Asian trade vital for renminbi internationalisation

The Chinese government needs to encourage the use of renminbi for payments by other Asian countries if it wants the currency to reach the same level of internationalisation of the Japanese yen, says SWIFT.

  • 24 Feb 2012
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New figures from electronics payments service SWIFT reveal that the Chinese renminbi has a long way to go before it will rival the international use of the Japanese yen.

In December 2011, only 21% of the banks and 51% of the countries that sent cross-currency payments to China and Hong Kong used the renminbi to do so. For the yen these figures stood at 96% and 99% respectively, said SWIFT.

The figures reveal that the Chinese government must continue to promote more use of the renminbi within Asia if it wants the currency’s internationalisation to spread.

“In the 1980s the Japanese government stated its attempt to internationalise the yen. In the early 2000s it became clear that to further this, the use of the currency by other Asia nations was important,” said Lisa O’Connor, SWIFT’s initiative director of RMB internationalisation. “The breakdown of regulatory barriers and integration with Asia was a key development.”

China has currency swap agreements in place with 14 countries of which 10 are in Asia: Hong Kong, Indonesia, Japan, Kazakhstan, Malaysia, Pakistan, Singapore, South Korea, Thailand, Turkey and Uzbekistan.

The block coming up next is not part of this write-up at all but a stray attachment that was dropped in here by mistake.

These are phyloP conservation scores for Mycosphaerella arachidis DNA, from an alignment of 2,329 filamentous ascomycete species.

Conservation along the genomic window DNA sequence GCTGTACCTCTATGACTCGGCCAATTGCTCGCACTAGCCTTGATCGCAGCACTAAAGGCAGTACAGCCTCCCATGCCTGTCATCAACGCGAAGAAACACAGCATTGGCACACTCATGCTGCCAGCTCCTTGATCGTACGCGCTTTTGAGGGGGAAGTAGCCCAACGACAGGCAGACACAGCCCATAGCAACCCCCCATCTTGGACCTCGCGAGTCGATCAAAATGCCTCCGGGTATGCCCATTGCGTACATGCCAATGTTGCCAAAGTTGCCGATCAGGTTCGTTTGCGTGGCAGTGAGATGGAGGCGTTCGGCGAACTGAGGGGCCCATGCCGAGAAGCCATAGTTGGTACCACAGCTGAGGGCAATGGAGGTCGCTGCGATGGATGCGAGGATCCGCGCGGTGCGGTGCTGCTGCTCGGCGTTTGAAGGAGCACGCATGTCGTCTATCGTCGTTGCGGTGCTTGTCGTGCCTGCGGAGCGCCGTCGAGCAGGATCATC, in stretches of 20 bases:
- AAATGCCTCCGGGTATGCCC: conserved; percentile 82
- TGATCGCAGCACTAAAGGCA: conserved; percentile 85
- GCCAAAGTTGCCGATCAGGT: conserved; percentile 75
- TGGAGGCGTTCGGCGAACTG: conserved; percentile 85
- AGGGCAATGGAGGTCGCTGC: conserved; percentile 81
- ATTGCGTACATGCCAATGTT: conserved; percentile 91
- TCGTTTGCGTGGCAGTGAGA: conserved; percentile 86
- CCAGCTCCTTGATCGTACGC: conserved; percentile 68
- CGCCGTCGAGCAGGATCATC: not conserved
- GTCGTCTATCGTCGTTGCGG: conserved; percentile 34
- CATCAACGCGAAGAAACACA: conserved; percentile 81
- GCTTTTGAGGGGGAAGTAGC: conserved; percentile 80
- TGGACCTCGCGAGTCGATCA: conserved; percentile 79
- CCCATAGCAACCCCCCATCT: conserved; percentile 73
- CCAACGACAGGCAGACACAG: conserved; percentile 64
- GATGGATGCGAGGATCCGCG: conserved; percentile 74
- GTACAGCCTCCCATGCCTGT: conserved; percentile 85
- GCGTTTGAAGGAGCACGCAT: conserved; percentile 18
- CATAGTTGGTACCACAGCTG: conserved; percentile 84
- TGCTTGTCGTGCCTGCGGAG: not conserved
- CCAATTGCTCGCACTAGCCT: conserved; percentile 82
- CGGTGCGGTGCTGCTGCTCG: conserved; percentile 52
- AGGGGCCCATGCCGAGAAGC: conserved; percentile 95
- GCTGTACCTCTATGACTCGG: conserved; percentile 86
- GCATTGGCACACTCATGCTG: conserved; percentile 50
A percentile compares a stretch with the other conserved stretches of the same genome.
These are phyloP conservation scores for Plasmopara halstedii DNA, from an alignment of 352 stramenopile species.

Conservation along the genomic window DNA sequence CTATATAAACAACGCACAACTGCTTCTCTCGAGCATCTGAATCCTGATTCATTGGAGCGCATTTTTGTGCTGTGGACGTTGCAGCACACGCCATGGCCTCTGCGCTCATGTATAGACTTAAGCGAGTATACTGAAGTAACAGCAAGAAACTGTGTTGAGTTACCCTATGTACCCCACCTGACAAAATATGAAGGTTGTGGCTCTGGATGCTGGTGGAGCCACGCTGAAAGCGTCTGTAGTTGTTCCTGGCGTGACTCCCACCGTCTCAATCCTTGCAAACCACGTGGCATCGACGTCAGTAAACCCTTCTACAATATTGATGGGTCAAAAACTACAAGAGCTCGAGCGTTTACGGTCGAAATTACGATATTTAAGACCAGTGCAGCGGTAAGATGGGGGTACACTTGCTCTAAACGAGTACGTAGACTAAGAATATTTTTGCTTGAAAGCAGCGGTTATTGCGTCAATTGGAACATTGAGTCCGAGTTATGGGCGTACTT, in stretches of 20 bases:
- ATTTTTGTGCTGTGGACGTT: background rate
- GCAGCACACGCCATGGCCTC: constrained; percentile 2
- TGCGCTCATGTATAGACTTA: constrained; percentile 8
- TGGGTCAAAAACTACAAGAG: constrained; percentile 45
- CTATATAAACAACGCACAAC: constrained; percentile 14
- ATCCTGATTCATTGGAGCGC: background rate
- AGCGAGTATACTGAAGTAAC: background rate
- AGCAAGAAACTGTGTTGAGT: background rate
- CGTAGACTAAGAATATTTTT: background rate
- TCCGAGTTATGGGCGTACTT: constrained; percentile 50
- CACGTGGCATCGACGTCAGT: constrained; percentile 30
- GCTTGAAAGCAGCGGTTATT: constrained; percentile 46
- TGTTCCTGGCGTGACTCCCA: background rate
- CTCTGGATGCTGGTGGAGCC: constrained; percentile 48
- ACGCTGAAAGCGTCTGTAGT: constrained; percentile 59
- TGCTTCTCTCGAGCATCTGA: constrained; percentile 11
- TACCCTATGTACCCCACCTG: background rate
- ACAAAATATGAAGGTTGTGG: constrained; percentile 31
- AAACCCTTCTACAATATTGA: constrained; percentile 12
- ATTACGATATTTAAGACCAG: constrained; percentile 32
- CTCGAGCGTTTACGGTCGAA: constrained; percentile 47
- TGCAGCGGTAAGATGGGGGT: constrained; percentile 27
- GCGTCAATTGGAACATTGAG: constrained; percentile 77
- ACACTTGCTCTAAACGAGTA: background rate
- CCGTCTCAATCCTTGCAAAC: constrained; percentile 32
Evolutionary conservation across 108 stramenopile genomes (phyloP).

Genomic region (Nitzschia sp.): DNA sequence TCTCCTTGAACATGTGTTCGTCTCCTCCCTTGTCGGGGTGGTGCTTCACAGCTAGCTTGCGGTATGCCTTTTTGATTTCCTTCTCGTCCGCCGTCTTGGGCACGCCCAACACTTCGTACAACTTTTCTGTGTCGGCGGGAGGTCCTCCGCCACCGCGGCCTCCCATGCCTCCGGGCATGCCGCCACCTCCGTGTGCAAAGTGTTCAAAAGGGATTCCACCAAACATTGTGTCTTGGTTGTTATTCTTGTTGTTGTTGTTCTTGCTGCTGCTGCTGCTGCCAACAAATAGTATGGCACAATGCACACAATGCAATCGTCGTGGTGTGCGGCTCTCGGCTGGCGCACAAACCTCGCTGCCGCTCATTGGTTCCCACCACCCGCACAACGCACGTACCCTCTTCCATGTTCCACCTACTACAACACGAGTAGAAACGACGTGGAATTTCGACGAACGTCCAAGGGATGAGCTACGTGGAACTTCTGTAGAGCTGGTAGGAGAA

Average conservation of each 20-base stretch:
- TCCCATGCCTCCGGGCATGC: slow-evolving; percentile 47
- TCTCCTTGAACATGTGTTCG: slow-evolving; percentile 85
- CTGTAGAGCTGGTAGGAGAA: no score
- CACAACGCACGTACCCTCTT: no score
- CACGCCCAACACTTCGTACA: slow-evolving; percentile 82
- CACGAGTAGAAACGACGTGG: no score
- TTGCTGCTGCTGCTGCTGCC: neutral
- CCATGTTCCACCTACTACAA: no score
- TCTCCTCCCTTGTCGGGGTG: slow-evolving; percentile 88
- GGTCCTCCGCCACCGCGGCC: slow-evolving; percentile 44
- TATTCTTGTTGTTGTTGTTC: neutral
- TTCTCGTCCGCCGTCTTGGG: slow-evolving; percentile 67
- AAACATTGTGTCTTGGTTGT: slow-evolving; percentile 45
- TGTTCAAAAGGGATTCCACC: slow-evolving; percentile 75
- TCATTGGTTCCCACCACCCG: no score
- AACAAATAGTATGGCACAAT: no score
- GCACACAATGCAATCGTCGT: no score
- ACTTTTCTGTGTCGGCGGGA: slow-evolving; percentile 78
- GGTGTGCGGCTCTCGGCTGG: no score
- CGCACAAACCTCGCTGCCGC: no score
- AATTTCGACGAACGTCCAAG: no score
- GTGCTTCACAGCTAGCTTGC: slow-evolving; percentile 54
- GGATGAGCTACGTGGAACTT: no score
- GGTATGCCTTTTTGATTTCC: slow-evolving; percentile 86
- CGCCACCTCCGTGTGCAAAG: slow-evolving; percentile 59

SWIFT also says there is great potential to switch from US dollar to renminbi payments if the yen comparison is followed.

Its data on customer initiated and institutional payments sent and received—as a proxy for trade imports and exports—show that 2.5% of those payments between China and Hong Kong and the rest of the world are denominated in renminbi, while 65% was in US dollars and 8% in yen.

In comparison 71% of the payments between Japan and the rest of the world was in yen, 21% was in US dollars, and 0.1% was in renminbi).

SWIFT anticipates that renminbi-denominated payments will continue to grow, but at a slower pace than before.

“We expect positive growth in the renminbi in terms of trade and also perhaps through things like dim sum bonds,” said O’Connor. The biggest question is how fast this growth will be. The pace has been very rapid and it will continue to grow but not as rapidly.”

“At the moment the renminbi is in a position of catch up. It is being used in trade more and more and at some point we will see a shift, what that will be to or from is the trillion dollar questions and will be defining factor for the capital markets.”

SWIFT data shows that the Chinese renminbi is growing faster than any other payment currency globally. By the end of 2011 it was the 17th most used payment currency, experiencing a monthly compound growth rate of 14.8% compared to 0.7% for all other currencies.

In January the renminbi fell back to 20th place, but this is attributed to the Chinese New Year holiday.

  • 24 Feb 2012

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